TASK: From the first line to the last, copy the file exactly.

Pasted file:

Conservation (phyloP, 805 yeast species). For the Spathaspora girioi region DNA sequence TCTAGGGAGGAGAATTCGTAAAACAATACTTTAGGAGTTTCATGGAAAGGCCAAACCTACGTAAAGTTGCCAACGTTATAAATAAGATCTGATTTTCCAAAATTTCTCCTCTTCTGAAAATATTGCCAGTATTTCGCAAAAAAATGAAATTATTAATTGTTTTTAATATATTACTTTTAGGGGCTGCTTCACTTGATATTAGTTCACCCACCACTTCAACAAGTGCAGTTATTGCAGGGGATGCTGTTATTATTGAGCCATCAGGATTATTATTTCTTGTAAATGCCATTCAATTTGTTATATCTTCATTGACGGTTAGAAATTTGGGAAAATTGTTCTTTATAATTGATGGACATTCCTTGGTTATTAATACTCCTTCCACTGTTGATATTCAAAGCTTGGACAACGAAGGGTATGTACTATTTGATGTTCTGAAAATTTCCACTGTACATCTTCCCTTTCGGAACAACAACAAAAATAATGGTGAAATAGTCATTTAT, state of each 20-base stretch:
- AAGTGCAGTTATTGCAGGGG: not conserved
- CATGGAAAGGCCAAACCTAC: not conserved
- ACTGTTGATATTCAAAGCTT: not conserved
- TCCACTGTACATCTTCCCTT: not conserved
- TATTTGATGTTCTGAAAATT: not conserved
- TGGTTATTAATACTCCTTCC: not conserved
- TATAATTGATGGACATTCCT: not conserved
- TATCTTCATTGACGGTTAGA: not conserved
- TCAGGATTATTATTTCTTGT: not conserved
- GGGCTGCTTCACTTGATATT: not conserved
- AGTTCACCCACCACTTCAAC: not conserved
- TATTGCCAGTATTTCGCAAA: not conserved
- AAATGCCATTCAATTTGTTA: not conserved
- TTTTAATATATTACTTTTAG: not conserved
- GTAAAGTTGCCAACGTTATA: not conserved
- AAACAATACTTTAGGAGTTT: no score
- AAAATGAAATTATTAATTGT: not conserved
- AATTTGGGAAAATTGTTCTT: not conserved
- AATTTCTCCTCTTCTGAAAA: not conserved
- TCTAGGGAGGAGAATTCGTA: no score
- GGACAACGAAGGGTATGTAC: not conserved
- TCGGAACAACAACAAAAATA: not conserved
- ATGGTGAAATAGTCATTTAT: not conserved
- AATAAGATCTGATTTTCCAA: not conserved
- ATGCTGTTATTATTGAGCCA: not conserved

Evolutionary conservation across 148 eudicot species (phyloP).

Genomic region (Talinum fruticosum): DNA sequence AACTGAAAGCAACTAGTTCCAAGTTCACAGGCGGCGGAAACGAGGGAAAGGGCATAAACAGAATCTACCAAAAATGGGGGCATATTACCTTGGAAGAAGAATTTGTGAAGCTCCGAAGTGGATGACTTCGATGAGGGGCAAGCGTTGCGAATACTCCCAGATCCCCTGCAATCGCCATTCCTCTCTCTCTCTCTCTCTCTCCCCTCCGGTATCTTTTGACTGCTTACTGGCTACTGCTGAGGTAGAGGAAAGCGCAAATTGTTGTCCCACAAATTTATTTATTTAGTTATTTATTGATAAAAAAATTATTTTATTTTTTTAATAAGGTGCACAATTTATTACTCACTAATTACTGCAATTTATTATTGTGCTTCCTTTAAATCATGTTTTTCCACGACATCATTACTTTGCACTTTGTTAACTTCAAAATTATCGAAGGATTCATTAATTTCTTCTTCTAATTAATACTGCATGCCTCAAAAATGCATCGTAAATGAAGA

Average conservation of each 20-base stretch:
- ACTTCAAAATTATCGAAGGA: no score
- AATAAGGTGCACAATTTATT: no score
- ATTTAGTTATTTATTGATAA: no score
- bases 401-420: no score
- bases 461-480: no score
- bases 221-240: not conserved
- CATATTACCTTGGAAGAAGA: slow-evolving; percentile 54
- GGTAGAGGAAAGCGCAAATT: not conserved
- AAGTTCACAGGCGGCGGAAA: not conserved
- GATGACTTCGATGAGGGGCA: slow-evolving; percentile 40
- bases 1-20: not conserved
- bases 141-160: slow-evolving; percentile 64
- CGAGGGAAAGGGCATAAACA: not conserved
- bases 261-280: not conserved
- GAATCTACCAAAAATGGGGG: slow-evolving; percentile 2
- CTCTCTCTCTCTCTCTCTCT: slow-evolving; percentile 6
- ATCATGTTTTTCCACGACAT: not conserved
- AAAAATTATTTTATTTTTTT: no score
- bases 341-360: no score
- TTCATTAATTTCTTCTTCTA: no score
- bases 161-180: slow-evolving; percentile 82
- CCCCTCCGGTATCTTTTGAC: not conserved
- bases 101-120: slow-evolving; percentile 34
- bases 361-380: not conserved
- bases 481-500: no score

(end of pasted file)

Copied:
Conservation (phyloP, 805 yeast species). For the Spathaspora girioi region DNA sequence TCTAGGGAGGAGAATTCGTAAAACAATACTTTAGGAGTTTCATGGAAAGGCCAAACCTACGTAAAGTTGCCAACGTTATAAATAAGATCTGATTTTCCAAAATTTCTCCTCTTCTGAAAATATTGCCAGTATTTCGCAAAAAAATGAAATTATTAATTGTTTTTAATATATTACTTTTAGGGGCTGCTTCACTTGATATTAGTTCACCCACCACTTCAACAAGTGCAGTTATTGCAGGGGATGCTGTTATTATTGAGCCATCAGGATTATTATTTCTTGTAAATGCCATTCAATTTGTTATATCTTCATTGACGGTTAGAAATTTGGGAAAATTGTTCTTTATAATTGATGGACATTCCTTGGTTATTAATACTCCTTCCACTGTTGATATTCAAAGCTTGGACAACGAAGGGTATGTACTATTTGATGTTCTGAAAATTTCCACTGTACATCTTCCCTTTCGGAACAACAACAAAAATAATGGTGAAATAGTCATTTAT, state of each 20-base stretch:
- AAGTGCAGTTATTGCAGGGG: not conserved
- CATGGAAAGGCCAAACCTAC: not conserved
- ACTGTTGATATTCAAAGCTT: not conserved
- TCCACTGTACATCTTCCCTT: not conserved
- TATTTGATGTTCTGAAAATT: not conserved
- TGGTTATTAATACTCCTTCC: not conserved
- TATAATTGATGGACATTCCT: not conserved
- TATCTTCATTGACGGTTAGA: not conserved
- TCAGGATTATTATTTCTTGT: not conserved
- GGGCTGCTTCACTTGATATT: not conserved
- AGTTCACCCACCACTTCAAC: not conserved
- TATTGCCAGTATTTCGCAAA: not conserved
- AAATGCCATTCAATTTGTTA: not conserved
- TTTTAATATATTACTTTTAG: not conserved
- GTAAAGTTGCCAACGTTATA: not conserved
- AAACAATACTTTAGGAGTTT: no score
- AAAATGAAATTATTAATTGT: not conserved
- AATTTGGGAAAATTGTTCTT: not conserved
- AATTTCTCCTCTTCTGAAAA: not conserved
- TCTAGGGAGGAGAATTCGTA: no score
- GGACAACGAAGGGTATGTAC: not conserved
- TCGGAACAACAACAAAAATA: not conserved
- ATGGTGAAATAGTCATTTAT: not conserved
- AATAAGATCTGATTTTCCAA: not conserved
- ATGCTGTTATTATTGAGCCA: not conserved

Evolutionary conservation across 148 eudicot species (phyloP).

Genomic region (Talinum fruticosum): DNA sequence AACTGAAAGCAACTAGTTCCAAGTTCACAGGCGGCGGAAACGAGGGAAAGGGCATAAACAGAATCTACCAAAAATGGGGGCATATTACCTTGGAAGAAGAATTTGTGAAGCTCCGAAGTGGATGACTTCGATGAGGGGCAAGCGTTGCGAATACTCCCAGATCCCCTGCAATCGCCATTCCTCTCTCTCTCTCTCTCTCTCCCCTCCGGTATCTTTTGACTGCTTACTGGCTACTGCTGAGGTAGAGGAAAGCGCAAATTGTTGTCCCACAAATTTATTTATTTAGTTATTTATTGATAAAAAAATTATTTTATTTTTTTAATAAGGTGCACAATTTATTACTCACTAATTACTGCAATTTATTATTGTGCTTCCTTTAAATCATGTTTTTCCACGACATCATTACTTTGCACTTTGTTAACTTCAAAATTATCGAAGGATTCATTAATTTCTTCTTCTAATTAATACTGCATGCCTCAAAAATGCATCGTAAATGAAGA

Average conservation of each 20-base stretch:
- ACTTCAAAATTATCGAAGGA: no score
- AATAAGGTGCACAATTTATT: no score
- ATTTAGTTATTTATTGATAA: no score
- bases 401-420: no score
- bases 461-480: no score
- bases 221-240: not conserved
- CATATTACCTTGGAAGAAGA: slow-evolving; percentile 54
- GGTAGAGGAAAGCGCAAATT: not conserved
- AAGTTCACAGGCGGCGGAAA: not conserved
- GATGACTTCGATGAGGGGCA: slow-evolving; percentile 40
- bases 1-20: not conserved
- bases 141-160: slow-evolving; percentile 64
- CGAGGGAAAGGGCATAAACA: not conserved
- bases 261-280: not conserved
- GAATCTACCAAAAATGGGGG: slow-evolving; percentile 2
- CTCTCTCTCTCTCTCTCTCT: slow-evolving; percentile 6
- ATCATGTTTTTCCACGACAT: not conserved
- AAAAATTATTTTATTTTTTT: no score
- bases 341-360: no score
- TTCATTAATTTCTTCTTCTA: no score
- bases 161-180: slow-evolving; percentile 82
- CCCCTCCGGTATCTTTTGAC: not conserved
- bases 101-120: slow-evolving; percentile 34
- bases 361-380: not conserved
- bases 481-500: no score